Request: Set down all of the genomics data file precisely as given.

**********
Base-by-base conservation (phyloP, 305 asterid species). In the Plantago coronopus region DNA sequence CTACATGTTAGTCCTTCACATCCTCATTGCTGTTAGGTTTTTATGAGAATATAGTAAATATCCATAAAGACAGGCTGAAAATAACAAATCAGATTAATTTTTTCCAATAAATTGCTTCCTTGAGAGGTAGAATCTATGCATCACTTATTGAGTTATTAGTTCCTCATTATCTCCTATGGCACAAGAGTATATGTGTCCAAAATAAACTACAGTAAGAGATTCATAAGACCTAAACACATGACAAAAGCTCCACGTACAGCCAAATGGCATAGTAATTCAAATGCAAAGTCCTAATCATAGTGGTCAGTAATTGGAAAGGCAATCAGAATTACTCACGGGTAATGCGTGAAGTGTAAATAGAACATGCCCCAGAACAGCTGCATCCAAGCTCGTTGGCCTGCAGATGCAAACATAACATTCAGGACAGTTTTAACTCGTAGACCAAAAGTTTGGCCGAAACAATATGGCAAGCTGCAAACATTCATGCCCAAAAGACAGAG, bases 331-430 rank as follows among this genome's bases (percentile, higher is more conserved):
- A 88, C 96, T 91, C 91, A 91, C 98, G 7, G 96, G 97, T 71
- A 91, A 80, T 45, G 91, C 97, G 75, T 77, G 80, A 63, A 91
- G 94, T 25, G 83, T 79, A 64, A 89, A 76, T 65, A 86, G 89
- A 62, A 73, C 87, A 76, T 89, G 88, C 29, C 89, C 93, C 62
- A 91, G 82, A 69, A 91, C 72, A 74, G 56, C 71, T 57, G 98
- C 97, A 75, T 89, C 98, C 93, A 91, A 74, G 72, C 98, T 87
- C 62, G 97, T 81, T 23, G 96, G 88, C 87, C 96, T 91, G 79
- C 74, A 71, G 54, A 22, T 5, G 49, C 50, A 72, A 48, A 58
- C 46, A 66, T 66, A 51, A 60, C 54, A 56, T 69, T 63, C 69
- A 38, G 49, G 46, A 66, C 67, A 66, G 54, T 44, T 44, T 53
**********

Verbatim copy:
Base-by-base conservation (phyloP, 305 asterid species). In the Plantago coronopus region DNA sequence CTACATGTTAGTCCTTCACATCCTCATTGCTGTTAGGTTTTTATGAGAATATAGTAAATATCCATAAAGACAGGCTGAAAATAACAAATCAGATTAATTTTTTCCAATAAATTGCTTCCTTGAGAGGTAGAATCTATGCATCACTTATTGAGTTATTAGTTCCTCATTATCTCCTATGGCACAAGAGTATATGTGTCCAAAATAAACTACAGTAAGAGATTCATAAGACCTAAACACATGACAAAAGCTCCACGTACAGCCAAATGGCATAGTAATTCAAATGCAAAGTCCTAATCATAGTGGTCAGTAATTGGAAAGGCAATCAGAATTACTCACGGGTAATGCGTGAAGTGTAAATAGAACATGCCCCAGAACAGCTGCATCCAAGCTCGTTGGCCTGCAGATGCAAACATAACATTCAGGACAGTTTTAACTCGTAGACCAAAAGTTTGGCCGAAACAATATGGCAAGCTGCAAACATTCATGCCCAAAAGACAGAG, bases 331-430 rank as follows among this genome's bases (percentile, higher is more conserved):
- A 88, C 96, T 91, C 91, A 91, C 98, G 7, G 96, G 97, T 71
- A 91, A 80, T 45, G 91, C 97, G 75, T 77, G 80, A 63, A 91
- G 94, T 25, G 83, T 79, A 64, A 89, A 76, T 65, A 86, G 89
- A 62, A 73, C 87, A 76, T 89, G 88, C 29, C 89, C 93, C 62
- A 91, G 82, A 69, A 91, C 72, A 74, G 56, C 71, T 57, G 98
- C 97, A 75, T 89, C 98, C 93, A 91, A 74, G 72, C 98, T 87
- C 62, G 97, T 81, T 23, G 96, G 88, C 87, C 96, T 91, G 79
- C 74, A 71, G 54, A 22, T 5, G 49, C 50, A 72, A 48, A 58
- C 46, A 66, T 66, A 51, A 60, C 54, A 56, T 69, T 63, C 69
- A 38, G 49, G 46, A 66, C 67, A 66, G 54, T 44, T 44, T 53